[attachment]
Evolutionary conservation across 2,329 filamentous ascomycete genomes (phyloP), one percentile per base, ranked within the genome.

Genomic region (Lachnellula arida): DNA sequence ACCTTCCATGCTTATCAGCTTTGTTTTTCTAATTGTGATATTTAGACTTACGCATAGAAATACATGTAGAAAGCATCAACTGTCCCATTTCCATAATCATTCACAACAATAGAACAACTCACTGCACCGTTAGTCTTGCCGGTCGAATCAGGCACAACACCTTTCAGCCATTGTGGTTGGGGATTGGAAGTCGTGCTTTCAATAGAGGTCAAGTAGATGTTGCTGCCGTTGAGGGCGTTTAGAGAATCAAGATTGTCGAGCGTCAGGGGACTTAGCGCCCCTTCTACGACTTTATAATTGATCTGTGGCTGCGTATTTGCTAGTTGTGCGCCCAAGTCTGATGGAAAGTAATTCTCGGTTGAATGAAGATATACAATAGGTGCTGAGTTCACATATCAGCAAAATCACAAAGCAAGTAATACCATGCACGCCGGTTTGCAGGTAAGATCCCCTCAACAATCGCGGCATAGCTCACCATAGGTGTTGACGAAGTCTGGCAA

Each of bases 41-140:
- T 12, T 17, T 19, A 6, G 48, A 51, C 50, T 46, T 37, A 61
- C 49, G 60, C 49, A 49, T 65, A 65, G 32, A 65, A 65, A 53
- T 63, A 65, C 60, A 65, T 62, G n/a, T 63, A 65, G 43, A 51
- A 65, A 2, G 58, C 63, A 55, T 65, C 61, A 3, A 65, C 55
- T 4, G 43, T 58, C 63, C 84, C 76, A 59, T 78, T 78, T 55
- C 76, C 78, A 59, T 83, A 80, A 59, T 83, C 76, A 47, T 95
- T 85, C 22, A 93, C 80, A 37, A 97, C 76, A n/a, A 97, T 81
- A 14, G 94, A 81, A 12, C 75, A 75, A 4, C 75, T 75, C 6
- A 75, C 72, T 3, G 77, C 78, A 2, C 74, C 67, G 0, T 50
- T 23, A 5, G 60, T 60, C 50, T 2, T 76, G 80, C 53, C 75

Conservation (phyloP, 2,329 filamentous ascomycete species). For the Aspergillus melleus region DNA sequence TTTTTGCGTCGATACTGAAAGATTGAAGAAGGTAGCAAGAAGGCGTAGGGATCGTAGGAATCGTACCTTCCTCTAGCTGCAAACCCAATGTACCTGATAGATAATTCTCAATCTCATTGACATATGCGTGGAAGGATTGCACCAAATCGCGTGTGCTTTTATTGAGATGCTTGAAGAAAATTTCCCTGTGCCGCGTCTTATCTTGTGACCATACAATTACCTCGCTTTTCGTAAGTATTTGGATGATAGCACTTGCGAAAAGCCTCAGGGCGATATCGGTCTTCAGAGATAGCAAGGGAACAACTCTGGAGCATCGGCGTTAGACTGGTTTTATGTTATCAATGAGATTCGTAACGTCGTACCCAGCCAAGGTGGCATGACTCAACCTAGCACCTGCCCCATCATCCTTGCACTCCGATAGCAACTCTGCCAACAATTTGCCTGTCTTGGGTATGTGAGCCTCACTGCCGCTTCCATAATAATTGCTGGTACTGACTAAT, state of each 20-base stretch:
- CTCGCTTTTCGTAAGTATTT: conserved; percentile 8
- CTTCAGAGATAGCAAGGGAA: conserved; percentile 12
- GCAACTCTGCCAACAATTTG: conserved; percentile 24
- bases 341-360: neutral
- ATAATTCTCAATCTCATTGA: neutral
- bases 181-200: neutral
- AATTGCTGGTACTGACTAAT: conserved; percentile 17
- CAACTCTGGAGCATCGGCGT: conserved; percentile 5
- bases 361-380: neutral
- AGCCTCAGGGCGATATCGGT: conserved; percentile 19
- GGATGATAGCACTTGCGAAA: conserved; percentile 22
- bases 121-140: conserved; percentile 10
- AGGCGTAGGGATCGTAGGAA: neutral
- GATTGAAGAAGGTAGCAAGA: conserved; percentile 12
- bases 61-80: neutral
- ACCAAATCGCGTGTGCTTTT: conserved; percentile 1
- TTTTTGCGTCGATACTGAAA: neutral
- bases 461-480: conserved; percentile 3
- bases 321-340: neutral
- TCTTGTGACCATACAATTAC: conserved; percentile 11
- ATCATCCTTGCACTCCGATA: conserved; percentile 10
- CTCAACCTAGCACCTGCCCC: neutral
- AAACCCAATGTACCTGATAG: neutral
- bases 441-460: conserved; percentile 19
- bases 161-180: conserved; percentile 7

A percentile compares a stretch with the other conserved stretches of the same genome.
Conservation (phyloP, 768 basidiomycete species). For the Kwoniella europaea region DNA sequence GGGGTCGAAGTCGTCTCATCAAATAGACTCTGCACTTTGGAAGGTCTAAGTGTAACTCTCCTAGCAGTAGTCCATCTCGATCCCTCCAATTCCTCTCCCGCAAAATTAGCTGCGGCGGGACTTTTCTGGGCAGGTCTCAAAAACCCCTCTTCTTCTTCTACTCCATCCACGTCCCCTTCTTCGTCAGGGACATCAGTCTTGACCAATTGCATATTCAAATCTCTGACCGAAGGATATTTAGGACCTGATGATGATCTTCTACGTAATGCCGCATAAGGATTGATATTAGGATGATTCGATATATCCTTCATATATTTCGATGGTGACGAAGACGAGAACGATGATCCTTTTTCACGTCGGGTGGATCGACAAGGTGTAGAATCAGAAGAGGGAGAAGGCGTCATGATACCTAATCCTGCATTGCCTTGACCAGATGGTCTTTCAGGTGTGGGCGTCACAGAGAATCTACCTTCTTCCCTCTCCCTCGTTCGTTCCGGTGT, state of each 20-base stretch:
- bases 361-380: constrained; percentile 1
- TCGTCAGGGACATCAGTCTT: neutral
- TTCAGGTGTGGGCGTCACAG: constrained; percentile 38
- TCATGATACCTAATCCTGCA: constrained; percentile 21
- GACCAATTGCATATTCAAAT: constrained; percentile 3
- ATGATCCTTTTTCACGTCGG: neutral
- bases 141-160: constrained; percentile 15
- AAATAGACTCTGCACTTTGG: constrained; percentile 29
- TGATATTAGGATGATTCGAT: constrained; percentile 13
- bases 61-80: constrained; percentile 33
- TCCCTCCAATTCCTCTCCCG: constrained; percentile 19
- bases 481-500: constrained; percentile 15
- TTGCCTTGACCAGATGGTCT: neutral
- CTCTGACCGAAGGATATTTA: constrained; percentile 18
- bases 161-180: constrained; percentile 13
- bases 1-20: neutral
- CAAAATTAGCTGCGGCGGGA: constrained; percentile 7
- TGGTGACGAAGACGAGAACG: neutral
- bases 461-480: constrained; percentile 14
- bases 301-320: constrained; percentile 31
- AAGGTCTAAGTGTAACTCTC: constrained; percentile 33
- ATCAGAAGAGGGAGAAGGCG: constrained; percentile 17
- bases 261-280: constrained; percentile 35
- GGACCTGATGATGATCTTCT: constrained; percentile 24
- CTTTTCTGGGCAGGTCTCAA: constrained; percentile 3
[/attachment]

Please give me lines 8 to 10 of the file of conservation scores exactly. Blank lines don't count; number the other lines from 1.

- T 4, G 43, T 58, C 63, C 84, C 76, A 59, T 78, T 78, T 55
- C 76, C 78, A 59, T 83, A 80, A 59, T 83, C 76, A 47, T 95
- T 85, C 22, A 93, C 80, A 37, A 97, C 76, A n/a, A 97, T 81